The Blagger's Guide To...National Novel Writing Month

Can't grow a tash? Write a novel instead

*For about half the population, this month is Movember, when fortunately hirsute men (as well as a few lucky ladies) grow moustaches to raise money for prostate cancer.

But what if you don't have a moustache in you? Do you have a novel instead, just waiting to grow? Fortunately, it is not too late to join in with National Novel Writing Month (catchily known as NaNoWriMo), and hammer out your magnum opus while your other half focuses on that tash.

*NaNoWriMo began in San Francisco, with 21 participants. By 2010, there were 200,500 people involved around the world. The aim is to write a 50,000-word novel, starting on 1 November and finishing no later than 30 November. That should come to about 175 pages – which is about as long as Ian McEwan's On Chesil Beach.

*There is help. Last week, the project signed up its 480th affiliated library ... in Iceland. More than 500 regional volunteers in 90 countries will be holding write-ins in coffee shops, bookshops and libraries. And that's just in real life; on the official website, writers can contact each other for practical and moral support. Recent questions on the discussions forum seek advice on subjects as diverse as: "What's it like being tall?"; "Death by drinking too much water?"; "Italian flirting phrases"; and "What are some ways to accidentally kill someone?"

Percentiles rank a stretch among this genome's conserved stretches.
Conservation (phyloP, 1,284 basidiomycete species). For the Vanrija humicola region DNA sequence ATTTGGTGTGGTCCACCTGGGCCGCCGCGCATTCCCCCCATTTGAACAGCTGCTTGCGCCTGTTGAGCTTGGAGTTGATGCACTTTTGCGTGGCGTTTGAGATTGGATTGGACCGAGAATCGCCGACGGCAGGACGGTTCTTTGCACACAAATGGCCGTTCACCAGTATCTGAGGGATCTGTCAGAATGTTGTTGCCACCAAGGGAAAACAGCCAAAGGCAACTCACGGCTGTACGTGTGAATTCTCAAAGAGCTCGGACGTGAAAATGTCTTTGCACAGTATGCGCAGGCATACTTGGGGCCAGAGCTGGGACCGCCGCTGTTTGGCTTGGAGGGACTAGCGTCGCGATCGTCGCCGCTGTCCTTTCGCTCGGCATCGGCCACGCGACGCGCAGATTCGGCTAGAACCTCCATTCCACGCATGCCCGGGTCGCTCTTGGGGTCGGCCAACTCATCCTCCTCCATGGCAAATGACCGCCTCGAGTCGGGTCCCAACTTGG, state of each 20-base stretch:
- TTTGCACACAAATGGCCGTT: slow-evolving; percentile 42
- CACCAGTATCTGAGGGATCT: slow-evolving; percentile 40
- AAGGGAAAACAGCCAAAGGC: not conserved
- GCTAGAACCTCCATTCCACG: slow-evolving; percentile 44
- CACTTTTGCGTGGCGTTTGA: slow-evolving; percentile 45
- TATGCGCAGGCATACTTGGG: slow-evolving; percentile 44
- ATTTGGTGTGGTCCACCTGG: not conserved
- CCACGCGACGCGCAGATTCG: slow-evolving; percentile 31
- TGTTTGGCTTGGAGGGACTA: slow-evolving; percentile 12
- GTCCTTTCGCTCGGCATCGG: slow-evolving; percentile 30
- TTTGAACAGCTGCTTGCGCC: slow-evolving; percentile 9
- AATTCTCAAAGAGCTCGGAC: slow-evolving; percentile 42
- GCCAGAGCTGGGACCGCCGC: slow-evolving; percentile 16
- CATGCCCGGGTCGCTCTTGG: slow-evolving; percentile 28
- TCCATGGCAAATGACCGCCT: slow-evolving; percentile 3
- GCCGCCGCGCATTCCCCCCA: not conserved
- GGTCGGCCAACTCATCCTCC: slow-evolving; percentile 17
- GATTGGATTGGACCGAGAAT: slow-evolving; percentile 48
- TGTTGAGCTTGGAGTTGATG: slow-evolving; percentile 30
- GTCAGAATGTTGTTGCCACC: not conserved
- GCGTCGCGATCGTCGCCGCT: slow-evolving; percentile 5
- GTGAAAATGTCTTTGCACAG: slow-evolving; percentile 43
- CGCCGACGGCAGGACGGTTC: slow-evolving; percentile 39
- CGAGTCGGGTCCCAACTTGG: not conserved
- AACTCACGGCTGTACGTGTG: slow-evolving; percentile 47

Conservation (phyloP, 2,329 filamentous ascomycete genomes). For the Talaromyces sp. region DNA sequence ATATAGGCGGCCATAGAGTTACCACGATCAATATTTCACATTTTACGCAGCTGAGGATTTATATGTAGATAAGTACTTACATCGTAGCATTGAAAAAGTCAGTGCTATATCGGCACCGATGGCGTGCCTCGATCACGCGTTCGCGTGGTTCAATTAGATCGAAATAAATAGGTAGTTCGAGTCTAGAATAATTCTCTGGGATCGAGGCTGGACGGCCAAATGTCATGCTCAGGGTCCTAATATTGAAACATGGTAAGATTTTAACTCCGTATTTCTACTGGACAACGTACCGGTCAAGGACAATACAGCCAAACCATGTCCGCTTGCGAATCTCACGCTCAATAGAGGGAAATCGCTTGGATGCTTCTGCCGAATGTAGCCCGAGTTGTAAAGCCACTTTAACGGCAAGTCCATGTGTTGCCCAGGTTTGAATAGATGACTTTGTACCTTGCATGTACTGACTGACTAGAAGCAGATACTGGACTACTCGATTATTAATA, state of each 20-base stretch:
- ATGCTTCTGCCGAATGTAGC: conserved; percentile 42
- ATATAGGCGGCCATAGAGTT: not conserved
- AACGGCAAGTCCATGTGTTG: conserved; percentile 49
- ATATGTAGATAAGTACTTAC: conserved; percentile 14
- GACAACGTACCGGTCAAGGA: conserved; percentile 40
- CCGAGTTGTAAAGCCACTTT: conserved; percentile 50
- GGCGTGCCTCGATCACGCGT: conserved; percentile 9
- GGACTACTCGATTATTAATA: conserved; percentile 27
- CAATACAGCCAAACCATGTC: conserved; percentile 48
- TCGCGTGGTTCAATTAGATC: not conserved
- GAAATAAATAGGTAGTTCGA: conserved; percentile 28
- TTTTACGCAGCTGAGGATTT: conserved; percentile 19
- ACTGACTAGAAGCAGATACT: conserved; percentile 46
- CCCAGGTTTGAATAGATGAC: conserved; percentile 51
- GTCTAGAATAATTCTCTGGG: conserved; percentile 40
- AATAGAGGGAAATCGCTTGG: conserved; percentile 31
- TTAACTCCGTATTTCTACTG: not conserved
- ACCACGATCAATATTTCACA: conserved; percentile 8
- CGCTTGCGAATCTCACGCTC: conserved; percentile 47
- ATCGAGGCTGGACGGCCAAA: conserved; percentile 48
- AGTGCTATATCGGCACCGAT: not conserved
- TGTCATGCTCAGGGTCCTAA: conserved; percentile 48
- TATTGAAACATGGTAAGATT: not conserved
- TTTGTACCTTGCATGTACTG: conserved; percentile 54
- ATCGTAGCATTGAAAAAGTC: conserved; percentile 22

*Though publishers and agents are now besieged by manuscripts on 1 December, many of them are keen to see NaNoWriMo novels. Ninety books that started as NaNoWriMo projects have been produced by mainstream publishing houses, including the New York Times bestsellers The Night Circus by Erin Morgenstern and Sarah Gruen's Water for Elephants. In the UK, Elizabeth Haynes's Into the Darkest Corner and Julia Crouch's Cuckoo both started life in NaNoWriMo.

*Julia Crouch recommends setting yourself mini-goals and rewarding them with treats. "For example: after 200 words, I'll have a bit of cake. Or cup of tea. Or (only if writing in the evening, please) a glass of wine. Look at how much money you're saving by not going out! I see this as a good excuse to buy a nice bottle of champagne for the 50,000th word."

*Too busy to write a novel? Think again, says Crouch. "If I could do it in 2008, when I had a full time job, three kids, a husband who was away for the whole month of November, and I was paying daily visits to a 100-year-old friend, then I think it's fair to say almost anyone can. You've just got to look at how much time you waste. Insomnia? Embrace the extra writing time. Lunchbreak? Pah. Kids all whiney? Set them down to write a story too, alongside you." She recommends the writers' tool Scrivener (which, conveniently, is offering a free, 30-day trial at literatureandlatte.com) and software such as Freedom and Antisocial (macfreedom.com and anti-social.cc) which block you for a prearranged period from websites that would otherwise distract you.

*Finally, adds Crouch: "If you are serious about being published, do everyone a favour and spend at least another eight months editing your initial 50,000 words so that it makes some sort of sense to someone other than yourself."

*Find out more, and start your masterpiece now, at nanowrimo.org

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